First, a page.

New insights into pregnancy and early signs of MS
MS and clinically-isolated syndrome (CIS)
The new study, from Australia and the Czech Republic, suggests pregnancy is associated with a 3 year delay to the onset of clinically-isolated syndrome (CIS).
CIS is a first episode of neurological conditions that lasts at least 24 hours. It’s caused by the loss of the myelin coat that surround nerves. It is often the first stage in a diagnosis of MS, but some people never go on to experience further symptoms or develop MS.
What happened in the study?
The researchers analysed data from 2557 women who were all signed up to MS Base - a large database with information from people with MS and MS clinics. All the women in this study had MS and had previously been diagnosed with CIS. The researchers then looked back at when they developed CIS and whether they had ever been pregnant.
They found women who had been pregnant were diagnosed with CIS, on average, just over three years later than women who had never been pregnant. The researchers didn’t find a link between the number of times women had been pregnant and the time of CIS onset.
What does this mean for people with MS who are thinking about having children?
MS affects over 130,000 of us in the UK, with women ‘of reproductive age’ almost three times more likely to be diagnosed. So there are often lots of questions around family planning.
The authors are clear they aren’t claiming that being pregnant actually causes a delay in the onset of CIS. The study shows only an association between the two.
What’s more, the study looked at the link between pregnancy and onset of CIS, not MS itself. The researchers specifically chose to look at CIS so they could be more confident that the onset of symptoms was linked to pregnancy and not to other factors. For example we know that some people may change their behaviour after being diagnosed with CIS, for example by starting to take a DMT.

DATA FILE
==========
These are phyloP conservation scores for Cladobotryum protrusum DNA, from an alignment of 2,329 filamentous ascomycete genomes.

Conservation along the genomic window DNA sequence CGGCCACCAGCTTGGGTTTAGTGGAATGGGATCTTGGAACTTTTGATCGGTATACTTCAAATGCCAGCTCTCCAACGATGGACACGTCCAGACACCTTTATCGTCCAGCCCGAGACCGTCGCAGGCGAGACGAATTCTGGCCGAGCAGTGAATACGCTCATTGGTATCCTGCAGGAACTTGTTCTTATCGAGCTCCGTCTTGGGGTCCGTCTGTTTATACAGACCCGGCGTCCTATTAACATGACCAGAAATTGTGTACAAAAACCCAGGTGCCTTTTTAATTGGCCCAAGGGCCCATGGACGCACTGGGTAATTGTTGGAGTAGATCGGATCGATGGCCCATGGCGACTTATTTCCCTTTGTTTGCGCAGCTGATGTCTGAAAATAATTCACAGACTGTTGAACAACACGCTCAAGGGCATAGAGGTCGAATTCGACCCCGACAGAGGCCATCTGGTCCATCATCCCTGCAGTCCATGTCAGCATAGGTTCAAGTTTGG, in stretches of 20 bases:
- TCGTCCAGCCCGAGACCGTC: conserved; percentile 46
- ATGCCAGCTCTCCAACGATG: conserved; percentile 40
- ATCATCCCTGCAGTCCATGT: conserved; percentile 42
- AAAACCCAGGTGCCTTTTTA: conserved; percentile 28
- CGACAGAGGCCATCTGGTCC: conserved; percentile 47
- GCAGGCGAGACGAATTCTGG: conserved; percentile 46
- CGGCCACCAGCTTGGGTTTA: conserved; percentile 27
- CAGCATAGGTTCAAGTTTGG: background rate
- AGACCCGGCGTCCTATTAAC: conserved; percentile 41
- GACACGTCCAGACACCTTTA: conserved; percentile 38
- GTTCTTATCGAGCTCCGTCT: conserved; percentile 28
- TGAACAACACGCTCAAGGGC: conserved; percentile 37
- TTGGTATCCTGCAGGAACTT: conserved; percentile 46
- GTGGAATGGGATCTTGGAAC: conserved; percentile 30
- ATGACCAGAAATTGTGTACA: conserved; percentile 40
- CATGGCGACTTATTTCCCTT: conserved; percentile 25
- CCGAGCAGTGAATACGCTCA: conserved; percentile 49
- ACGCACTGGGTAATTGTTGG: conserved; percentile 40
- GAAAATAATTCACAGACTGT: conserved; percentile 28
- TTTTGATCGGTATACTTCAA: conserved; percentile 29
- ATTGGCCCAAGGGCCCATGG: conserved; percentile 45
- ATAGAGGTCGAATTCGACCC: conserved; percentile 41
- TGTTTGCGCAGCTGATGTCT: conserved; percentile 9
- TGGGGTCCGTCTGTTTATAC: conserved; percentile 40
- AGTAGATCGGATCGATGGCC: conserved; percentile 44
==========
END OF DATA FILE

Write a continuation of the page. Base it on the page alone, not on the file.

MS is different for everyone. And women with and without MS choose not to become pregnant for many reasons.
New avenues for MS treatments
Dr Emma Gray, our Assistant Director of Research, says: “The reasons for pregnancy’s positive effect are not fully understood, but it's thought the answer lies in our immune system – which misbehaves in MS, but is dampened during pregnancy.
“We want to slow, stop and eventually prevent MS, and these findings could help us with that goal. If we can figure out the mechanisms underlying this apparent protective effect of pregnancy, it could lead to new avenues for treatment.”
More research is needed
We don’t fully understand why pregnancy seems to play a protective role in MS but researchers think it could be to do with the hormones oestrogen and progesterone. During pregnancy, the levels of these hormones change dramatically, which may impact the immune system.
We now need further research to understand the link between MS, pregnancy and hormone levels. Large registry studies involving data from thousands of people with MS – like MS Base and the UK’s MS Register – are one way to help us build this picture.
Read about the research we're funding on pregnancy and MS
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